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Bats of Gandl K'in (in Proc. Conference Biology & Management of Species and Habitats at Risk) Burles, Douglas, W.
1999
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Abstract: Gandl Kin, Haida Gwaii (Queen Charlotte Islands) supports an unusual maternal colony of Keens long-eared myotis and little brown myotis. Hot water from geothermal springs flow through crevices and under boulders creating warm, moist conditions for roosting bats. Some boulder roosts are unique in that they are in the upper intertidal zone and are periodically flooded by extreme tides. The pattern of seasonal use strongly suggests that the thermally heated roosts are important during pregnancy and lactation, but the bats roost elsewhere once the young are volant. Emergence counts confirmed that at least 110 adult bats used the Gandl Kin roosts during 1998, which is similar to the 140 adults and young estimated in 1991. The 2 species were present in approximately equal numbers in both 1991 and 1998, which suggests they are coexisting with minimal competition. Roost sites do not appear to be limiting, and the preliminary results of feces analysis suggest that different foraging behaviour may be minimizing...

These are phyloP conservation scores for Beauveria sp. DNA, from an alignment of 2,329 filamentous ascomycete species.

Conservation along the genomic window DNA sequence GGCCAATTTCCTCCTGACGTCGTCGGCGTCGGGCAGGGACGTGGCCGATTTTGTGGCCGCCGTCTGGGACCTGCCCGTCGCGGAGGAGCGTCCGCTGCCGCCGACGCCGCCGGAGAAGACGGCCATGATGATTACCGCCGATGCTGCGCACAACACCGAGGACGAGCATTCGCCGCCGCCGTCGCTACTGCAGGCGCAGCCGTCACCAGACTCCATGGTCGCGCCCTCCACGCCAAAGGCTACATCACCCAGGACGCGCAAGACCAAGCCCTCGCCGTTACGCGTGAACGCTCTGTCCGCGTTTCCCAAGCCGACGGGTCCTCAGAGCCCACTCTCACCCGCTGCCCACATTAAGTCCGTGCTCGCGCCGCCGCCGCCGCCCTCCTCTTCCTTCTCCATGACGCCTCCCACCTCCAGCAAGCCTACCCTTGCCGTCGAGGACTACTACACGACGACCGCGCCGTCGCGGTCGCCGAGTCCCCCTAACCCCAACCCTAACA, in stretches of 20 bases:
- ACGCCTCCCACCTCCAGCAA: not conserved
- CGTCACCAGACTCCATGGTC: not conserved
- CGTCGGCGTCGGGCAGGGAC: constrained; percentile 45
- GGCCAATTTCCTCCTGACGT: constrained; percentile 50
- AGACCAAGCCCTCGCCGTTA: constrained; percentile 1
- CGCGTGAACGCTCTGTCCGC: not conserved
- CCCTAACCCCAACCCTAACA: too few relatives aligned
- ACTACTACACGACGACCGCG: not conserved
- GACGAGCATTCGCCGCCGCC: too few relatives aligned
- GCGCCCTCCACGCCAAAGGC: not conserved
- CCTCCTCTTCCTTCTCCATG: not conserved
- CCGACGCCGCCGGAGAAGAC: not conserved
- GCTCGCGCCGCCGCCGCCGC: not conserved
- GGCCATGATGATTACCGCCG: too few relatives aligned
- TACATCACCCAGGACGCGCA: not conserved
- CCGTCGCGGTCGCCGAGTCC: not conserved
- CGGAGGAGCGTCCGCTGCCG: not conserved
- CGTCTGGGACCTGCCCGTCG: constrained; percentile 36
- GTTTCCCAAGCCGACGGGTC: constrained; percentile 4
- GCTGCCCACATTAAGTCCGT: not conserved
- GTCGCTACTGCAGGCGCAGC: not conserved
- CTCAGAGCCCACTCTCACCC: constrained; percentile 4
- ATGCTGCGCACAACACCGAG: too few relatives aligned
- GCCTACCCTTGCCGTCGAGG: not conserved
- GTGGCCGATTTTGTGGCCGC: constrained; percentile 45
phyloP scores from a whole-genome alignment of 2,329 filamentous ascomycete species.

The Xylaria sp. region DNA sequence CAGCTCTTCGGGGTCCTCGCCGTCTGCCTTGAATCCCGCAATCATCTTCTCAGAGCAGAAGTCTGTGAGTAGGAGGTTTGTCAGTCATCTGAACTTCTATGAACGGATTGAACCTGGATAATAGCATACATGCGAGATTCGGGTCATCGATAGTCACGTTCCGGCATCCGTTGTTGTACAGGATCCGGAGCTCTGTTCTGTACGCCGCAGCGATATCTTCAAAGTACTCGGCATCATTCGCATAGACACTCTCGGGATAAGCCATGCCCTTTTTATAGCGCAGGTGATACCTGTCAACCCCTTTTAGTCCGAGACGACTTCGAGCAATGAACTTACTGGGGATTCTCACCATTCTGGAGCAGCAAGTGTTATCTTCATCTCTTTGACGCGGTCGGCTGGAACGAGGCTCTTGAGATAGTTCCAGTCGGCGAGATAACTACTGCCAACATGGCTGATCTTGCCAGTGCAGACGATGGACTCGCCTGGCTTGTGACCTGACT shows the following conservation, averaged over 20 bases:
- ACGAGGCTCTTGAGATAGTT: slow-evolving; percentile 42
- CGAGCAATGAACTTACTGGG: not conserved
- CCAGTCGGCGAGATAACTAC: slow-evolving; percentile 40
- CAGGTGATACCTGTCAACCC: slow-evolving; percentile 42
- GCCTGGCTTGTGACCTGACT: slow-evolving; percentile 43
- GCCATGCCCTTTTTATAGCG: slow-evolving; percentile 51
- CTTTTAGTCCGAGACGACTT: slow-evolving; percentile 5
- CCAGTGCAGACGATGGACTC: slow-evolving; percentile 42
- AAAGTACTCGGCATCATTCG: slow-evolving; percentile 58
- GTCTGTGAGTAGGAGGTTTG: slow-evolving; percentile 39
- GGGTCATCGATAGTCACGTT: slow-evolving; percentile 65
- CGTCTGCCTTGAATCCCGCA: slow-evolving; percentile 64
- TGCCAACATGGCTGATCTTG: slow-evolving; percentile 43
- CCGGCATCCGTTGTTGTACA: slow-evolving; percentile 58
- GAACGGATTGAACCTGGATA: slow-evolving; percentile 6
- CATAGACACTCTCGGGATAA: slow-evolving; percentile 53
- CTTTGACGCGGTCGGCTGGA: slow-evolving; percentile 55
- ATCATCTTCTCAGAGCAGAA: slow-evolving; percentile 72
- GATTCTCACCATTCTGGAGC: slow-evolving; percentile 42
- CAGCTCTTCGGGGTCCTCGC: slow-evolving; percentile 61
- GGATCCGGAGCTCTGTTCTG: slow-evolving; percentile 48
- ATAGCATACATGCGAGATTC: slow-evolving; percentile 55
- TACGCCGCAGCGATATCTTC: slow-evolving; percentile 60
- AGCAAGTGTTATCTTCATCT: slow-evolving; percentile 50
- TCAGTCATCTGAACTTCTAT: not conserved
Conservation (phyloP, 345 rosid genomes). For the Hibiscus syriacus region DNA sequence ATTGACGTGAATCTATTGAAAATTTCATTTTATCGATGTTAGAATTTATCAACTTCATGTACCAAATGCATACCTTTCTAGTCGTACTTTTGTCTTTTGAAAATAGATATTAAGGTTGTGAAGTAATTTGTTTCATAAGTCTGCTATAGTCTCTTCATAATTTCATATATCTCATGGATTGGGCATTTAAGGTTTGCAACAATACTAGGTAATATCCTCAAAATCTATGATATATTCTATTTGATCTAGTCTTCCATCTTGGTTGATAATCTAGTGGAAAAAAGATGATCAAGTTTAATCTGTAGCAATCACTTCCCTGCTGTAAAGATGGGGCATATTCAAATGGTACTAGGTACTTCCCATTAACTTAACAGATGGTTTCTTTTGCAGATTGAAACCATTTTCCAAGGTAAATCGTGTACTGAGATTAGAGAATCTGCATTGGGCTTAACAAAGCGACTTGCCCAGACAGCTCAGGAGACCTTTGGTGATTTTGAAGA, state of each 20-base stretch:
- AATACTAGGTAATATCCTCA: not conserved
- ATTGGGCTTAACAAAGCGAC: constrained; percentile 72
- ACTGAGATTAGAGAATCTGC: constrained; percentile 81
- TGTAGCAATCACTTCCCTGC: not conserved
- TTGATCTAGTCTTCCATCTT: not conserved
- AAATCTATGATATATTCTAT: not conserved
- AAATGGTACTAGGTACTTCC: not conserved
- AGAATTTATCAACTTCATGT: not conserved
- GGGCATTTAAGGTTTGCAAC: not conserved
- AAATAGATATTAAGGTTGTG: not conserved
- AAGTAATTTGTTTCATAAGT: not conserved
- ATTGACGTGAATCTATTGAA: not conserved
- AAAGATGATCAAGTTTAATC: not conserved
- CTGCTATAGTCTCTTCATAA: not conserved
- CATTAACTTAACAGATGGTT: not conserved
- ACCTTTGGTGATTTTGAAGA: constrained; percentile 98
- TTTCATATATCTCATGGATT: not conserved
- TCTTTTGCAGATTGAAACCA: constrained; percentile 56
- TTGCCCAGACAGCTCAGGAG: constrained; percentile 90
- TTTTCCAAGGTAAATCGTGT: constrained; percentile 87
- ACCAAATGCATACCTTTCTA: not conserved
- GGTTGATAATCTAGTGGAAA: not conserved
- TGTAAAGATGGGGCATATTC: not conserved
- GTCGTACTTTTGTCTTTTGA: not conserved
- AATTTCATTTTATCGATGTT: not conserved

Burles, Douglas, W.. 1999. Bats of Gandl K'in (in Proc. Conference Biology & Management of Species and Habitats at Risk). Ministry of Environment, Lands and Parks. Proceedings - Conference Biology & Management. Vol. 1
 
Topic: Conservation + Mgmt (Wildlife, Fish, Plant)
Keywords: hot springs, Keens long-eared myotis, little brown myotis, Myotis keenii, Myotis lucifugus, roosts, Gandl Kin, Haida Gwaii, Queen Charlotte Islands, habitat
ISSN:  Scientific Name: Myotis keenii, Myotis lucifugus
ISBN:  English Name: Keen's Long-eared Myotis, Little Brown Myotis
Other Identifier: University College of the Cariboo
 
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